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Experimental shock therapy offers hope for sleep apnea sufferers


December 29, 2010

The pacemaker-like Upper Airway Stimulation (UAS) therapy unit will now enter limited patient trials in the U.S. and Europe

The pacemaker-like Upper Airway Stimulation (UAS) therapy unit will now enter limited patient trials in the U.S. and Europe

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Loud snoring is not just a tiring irritation for partners but can also be a sign of sleep apnea. The National Institutes of Health reports that more than 12 million Americans suffer from the most common of the three varieties – obstructive sleep apnea, where the upper airway is repeatedly blocked during sleep. There are a number of treatment options already available and Minneapolis-based Inspire Medical Systems is about to add a shocking new addition to the treatment options on offer. The new system – which is about to enter clinical trials – electrically stimulates the nerve at the base of the tongue to keep it from blocking the air's journey to and from the lungs, and so offers the patient a good night's sleep.

An apneic can experience a cessation of airflow for more than ten seconds, but is generally partly awoken to take a breath. Even so, this lack of sound sleep can lead to other problems. Persistent oxygen starvation often results in daytime fatigue, lack of concentration and decreased alertness and can go on to increase the risk of heart attack and stroke. Depression, muscle pain, inefficient metabolism, diabetes, impotence and a host of other ailments are also associated with sleep apnea.

Existing Treatment

One of the main causes of the most common variety of the condition – obstructive sleep apnea – is caused by the tongue and throat muscles becoming too relaxed and blocking the airway. Most sufferers are treated using a system known as continuous positive airway pressure (CPAP), where air is blown through the nose throughout the night and which can be very effective if used all the time. But such a system is not for everyone and studies have shown that the technique is often abandoned by a significant percentage of sufferers.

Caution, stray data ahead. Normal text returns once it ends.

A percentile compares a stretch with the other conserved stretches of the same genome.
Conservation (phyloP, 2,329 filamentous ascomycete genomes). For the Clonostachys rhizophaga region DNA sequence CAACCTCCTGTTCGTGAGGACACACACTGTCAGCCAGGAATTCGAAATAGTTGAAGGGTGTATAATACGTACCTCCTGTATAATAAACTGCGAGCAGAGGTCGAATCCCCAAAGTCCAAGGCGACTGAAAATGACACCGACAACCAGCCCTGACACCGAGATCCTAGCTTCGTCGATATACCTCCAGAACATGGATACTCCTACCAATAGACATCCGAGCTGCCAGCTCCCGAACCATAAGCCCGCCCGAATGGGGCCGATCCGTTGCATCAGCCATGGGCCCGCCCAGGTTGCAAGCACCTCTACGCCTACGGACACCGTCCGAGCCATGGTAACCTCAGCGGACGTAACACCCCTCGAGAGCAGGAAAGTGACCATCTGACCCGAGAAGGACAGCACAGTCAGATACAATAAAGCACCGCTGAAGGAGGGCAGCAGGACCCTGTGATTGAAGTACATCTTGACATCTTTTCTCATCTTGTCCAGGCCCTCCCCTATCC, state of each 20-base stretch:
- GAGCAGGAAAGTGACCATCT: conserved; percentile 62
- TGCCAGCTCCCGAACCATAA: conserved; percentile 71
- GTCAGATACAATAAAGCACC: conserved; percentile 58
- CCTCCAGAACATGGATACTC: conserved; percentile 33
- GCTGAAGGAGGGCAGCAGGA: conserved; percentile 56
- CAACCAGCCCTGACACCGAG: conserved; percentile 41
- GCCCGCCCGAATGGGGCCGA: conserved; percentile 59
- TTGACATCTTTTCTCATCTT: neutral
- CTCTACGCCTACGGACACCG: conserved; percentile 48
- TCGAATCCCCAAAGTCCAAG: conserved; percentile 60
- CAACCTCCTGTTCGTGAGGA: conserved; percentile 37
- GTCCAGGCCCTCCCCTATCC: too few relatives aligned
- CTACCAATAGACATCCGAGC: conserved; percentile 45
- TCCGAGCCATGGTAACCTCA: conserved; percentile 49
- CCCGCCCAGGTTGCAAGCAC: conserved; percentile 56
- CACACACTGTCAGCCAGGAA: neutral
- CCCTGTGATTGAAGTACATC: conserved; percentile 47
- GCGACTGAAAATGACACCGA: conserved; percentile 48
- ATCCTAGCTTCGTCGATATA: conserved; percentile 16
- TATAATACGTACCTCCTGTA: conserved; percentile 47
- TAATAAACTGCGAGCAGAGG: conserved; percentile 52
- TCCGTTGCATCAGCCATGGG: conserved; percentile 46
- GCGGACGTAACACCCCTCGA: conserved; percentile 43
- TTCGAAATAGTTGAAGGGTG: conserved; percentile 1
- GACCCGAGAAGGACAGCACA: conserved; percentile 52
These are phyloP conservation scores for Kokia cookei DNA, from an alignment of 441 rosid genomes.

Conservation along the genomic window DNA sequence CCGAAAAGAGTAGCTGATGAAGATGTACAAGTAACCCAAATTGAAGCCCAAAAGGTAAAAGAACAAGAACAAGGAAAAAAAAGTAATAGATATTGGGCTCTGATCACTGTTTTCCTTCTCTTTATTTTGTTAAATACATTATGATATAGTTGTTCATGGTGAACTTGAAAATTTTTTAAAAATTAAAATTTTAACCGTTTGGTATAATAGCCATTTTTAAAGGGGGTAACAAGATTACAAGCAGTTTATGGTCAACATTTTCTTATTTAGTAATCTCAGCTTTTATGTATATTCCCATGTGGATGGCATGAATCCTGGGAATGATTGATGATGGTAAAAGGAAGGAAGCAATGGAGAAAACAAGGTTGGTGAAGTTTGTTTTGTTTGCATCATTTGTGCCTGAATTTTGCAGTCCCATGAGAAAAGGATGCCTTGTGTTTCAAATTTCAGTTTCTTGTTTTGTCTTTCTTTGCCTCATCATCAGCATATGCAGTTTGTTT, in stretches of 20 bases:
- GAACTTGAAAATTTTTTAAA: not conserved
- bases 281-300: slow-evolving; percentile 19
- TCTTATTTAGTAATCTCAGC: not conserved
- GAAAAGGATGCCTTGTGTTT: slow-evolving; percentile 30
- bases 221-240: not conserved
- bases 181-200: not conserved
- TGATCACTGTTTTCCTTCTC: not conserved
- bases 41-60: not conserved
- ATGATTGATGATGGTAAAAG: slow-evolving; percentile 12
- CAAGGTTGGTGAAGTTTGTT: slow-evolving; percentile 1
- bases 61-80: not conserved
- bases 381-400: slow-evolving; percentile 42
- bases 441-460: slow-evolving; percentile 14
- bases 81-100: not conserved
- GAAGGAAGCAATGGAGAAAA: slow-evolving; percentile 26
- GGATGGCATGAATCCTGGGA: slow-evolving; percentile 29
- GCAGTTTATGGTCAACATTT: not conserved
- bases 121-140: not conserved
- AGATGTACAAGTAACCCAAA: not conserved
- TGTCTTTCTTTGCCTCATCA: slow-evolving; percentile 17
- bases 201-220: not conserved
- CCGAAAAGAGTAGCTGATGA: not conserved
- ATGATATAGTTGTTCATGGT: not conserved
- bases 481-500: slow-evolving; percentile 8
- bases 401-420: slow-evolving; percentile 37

Upper Airway Stimulation therapy

Using well-established technologies from the fields of cardiac pacing and neurostimulation, Inspire Medical Systems has developed a system specifically to help those who are plagued by that troublesome tongue. The Upper Airway Stimulation (UAS) therapy stimulates the nerve that controls the base of the tongue with a small electrical pulse during sleep, to keep it toned and in place.

A pacemaker-like device is implanted under the skin, near the collarbone, and a wire is fed to the problematic twelfth cranial nerve. A sensor detects when the sufferer takes a breath and instructs the implant to stimulate the nerve. The system is adjusted so that the tongue receives just enough current to keep it from blocking the airway but not enough to disturb sleep (or result in any rude mid-snooze gestures) and a remote allows the patient to activate and deactivate the system. A timer can also be set so that the zapping is delayed until after the user is asleep.

Inspire Medical Systems' hypoglossal nerve stimulation technology has just recently been given the all-clear for Stimulation Therapy for Apnea Reduction pivotal clinical trials by the U.S. Food and Drug Administration (FDA) and will soon be heading to key sites throughout the U.S. and Europe. However, sufferers reading this might like to note that only those who tick all of the right boxes will be accepted into the trial, so cases where some other tissue causes the problem will not make it through. The results of the study will form the basis of a pre-market approval application to the FDA.

About the Author
Paul Ridden While Paul is loath to reveal his age, he will admit to cutting his IT teeth on a TRS-80 (although he won't say which version). An obsessive fascination with computer technology blossomed from hobby into career before the desire for sunnier climes saw him wave a fond farewell to his native Blighty in favor of Bordeaux, France. He's now a dedicated newshound pursuing the latest bleeding edge tech for Gizmag. All articles by Paul Ridden

I love my CPAP machine better than butter on biscuits!


I have Sleep Apnea that\'s described by my specialist as \'Extremely Severe\'. I can\'t tolerate a CPAP in any way - I tried to use the new kind that supposedly lowers the pressure so that you can exhale more easily, and I wound up getting and staying out of sync with the cycle, so I would exhale when I should be inhaling and vice-versa. I would always wake up after a while feeling like I was smothering. We switched machines for a regular CPAP, and that ended up being a little better, but still too intrusive and uncomfortable. It\'s to the point that I have no working therapy at all for Sleep Apnea, and live with the expectation of another heart attack here in the near future. The only thing that\'s really keeping me going is a suite of drugs proscribed by my cardiologist.

Timothy Neill

It seems a bit drastic compared to CPAP.

My CPAP is a pain and embarrassing to have to lug about but I\'ll stick with it until this is proven or something less invasive is an alternative.


Although I\'m quite comfortable using it, I can\'t do without my CPAP, but I wish I could. I\'d love a permanent, low maintenance solution that I didn\'t have to carry around, so I\'ll be keeping a keen eye on this technology.

Marcus Carr
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